Weisler: Now Is Time For Partners To Provide Device-As-A-Service From 'Birth To Burial' In An On-Demand World

HP CEO Dion Weisler Tuesday rallied 1,300 partners to step up to the dramatic shift from transactional sales to an on-demand service economy with Device-as-a-Service offerings that take customers from "birth to burial."

"For partners, this is a digital transformation opportunity where you can provide managed services for the device from birth to burial, all the while generating recurring revenue and improving the end user experience," Weisler told partners in a keynote address at HP's Reinvent World Partner Forum 2017 in Chicago. "Businesses are at an inflection point and our opportunity is to help them optimize their operations and their investments."

In fact, Weisler said the channel has to step up and build "stronger muscle" in the as-a-service economy. "What started out as groceries and razors delivered to your door has now become a full-blown service economy," he said. "It is no longer about buying and selling boxes. It is about improving the end user outcomes and having experience-centric solutions that provide the customer what they want exactly when, where and how they need it."

[Related: HP Personal Systems President Ron Coughlin On Gaining Share From Apple, The $60B Device-As-A-Service Opportunity, And The Office Of The Future]

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The contractual Device-as-a-Service model is accelerating at a breakneck pace, said Weisler. "Service-led business models like HP's Device-as-a-Service is allowing customers to reduce costs, shift Capex to Opex and have the flexibility to scale, all customized to the customer's specific needs."

HP used the partner conference to kick its device as a service offering into high gear with the launch of three new formal plans aimed at accelerating the adoption of multi-year device as a service deals.

The new plans - simplified, enhanced and premium – include "proactive" analytics and management and even a new artificial intelligence based solution recommendation tool aimed at preventing downtime and increasing worker productivity.

All three plans include proactive management and analytics from an HP developed DaaS analytics platform, but as customers move higher up the stack there will be more proactive management functionality. HP Is also providing the Device-as-a-Service across any competitive devices and even operating system support for the likes of Android and Apple iOS.

HP is working closely with its partner advisory boards to offer different business models for the on-demand Device-as-a-Service economy, said Weisler. "The channel partners that lean into that change, that understand where the market is going and really understand the way the omni-channel is impacting the marketplace will really be the ones that prepare themselves well for the future," he said.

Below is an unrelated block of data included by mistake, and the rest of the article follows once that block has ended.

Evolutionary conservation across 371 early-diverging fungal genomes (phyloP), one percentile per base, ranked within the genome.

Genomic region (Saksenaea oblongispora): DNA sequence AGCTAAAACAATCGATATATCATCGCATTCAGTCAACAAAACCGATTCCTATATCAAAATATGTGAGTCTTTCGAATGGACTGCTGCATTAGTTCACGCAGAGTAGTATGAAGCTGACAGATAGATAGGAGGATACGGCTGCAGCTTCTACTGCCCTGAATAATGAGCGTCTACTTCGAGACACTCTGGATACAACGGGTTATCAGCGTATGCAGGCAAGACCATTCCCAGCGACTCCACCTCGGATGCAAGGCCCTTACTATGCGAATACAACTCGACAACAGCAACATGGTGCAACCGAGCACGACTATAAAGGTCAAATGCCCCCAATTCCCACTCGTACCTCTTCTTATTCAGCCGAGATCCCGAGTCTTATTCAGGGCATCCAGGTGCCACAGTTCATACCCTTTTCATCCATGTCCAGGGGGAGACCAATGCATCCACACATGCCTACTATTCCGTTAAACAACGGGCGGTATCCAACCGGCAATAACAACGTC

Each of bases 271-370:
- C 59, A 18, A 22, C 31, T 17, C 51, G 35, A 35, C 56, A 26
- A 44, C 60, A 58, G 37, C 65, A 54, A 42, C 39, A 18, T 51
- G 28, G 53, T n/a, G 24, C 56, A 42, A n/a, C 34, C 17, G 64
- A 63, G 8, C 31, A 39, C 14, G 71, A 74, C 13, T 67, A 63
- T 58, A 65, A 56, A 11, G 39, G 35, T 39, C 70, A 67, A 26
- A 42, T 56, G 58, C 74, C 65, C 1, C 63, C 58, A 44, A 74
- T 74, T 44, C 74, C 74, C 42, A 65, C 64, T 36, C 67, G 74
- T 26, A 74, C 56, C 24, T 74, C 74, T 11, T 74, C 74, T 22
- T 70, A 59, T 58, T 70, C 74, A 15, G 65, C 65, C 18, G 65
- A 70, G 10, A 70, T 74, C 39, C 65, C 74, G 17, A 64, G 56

HP Personal Systems President Ron Coughlin, for his part, said there are partners that are moving aggressively and driving significant Device-as-a-Service deals even now. "It is more of an insights-based approach to how we sell rather than just meeting a [Request For Quote]," he said. "It is reshaping the business to an office/worker of the future. The folks that are doing this are winning right now…There are partners that have this story down, and they are killing it."

Among the partners that have scored significant Device-as-a-Service wins are NWN, Accenture, TCS, DXC, Wipro, Hewlett Packard Enterprise, Dinatech, Landcape Printing Systems Limited and OGA Group, he said.

Device-as-a-Service is expected to be a more than $10 billion market opportunity by 2022, said Coughlin. "We are bringing significant automation and significant customization to how Device-as-a-Service works," he said. "What you are seeing is a huge pain point across multiple operating systems and device types, and nobody is coming in to solve that problem. IT [departments] are being handed that mess, and what we are saying is we are going to help them manage that entire device and operating system ecosystem."

Weisler, who started his career as a reseller and worked in distribution for a time, said he expects the "vast majority" of partners will make the on-demand shift with HP. "They are the most resourceful and adaptive group," he said. "I believe in the channel and in their ability to adapt. As long as you are communicating well, articulating what you are doing, saying where you are going to invest, then they have choices to make," he said. "They can decide to put their dollar down on us or somebody else."

Partners, for their part, said they see a significant Device-as-a-Service opportunity working with HP.

Bob Venero, CEO of Holbrook, N.Y.-based solution provider Future Tech, No. 119 on the 2017 CRN Solution Provider 500, said he is interested to dig into the HP Device-as-a-Service offering. "HP is focusing on that a lot, saying channel, channel, channel," said Venero. "That channel commitment and what the branding and go-to-market looks like is going to be key."

Venero said he wants to understand the go-to-market model around Device-as-a-Service and what protections are there to support partners in the field.

Venero, whose HP business is up double digits, said he sees a lot of growth potential for HP into the future. He praised Weisler and the HP team for delivering a vision of growth for partners focusing on the future. "That is really smart," said Venero."They have their hands on the pulse of that next-generation workforce."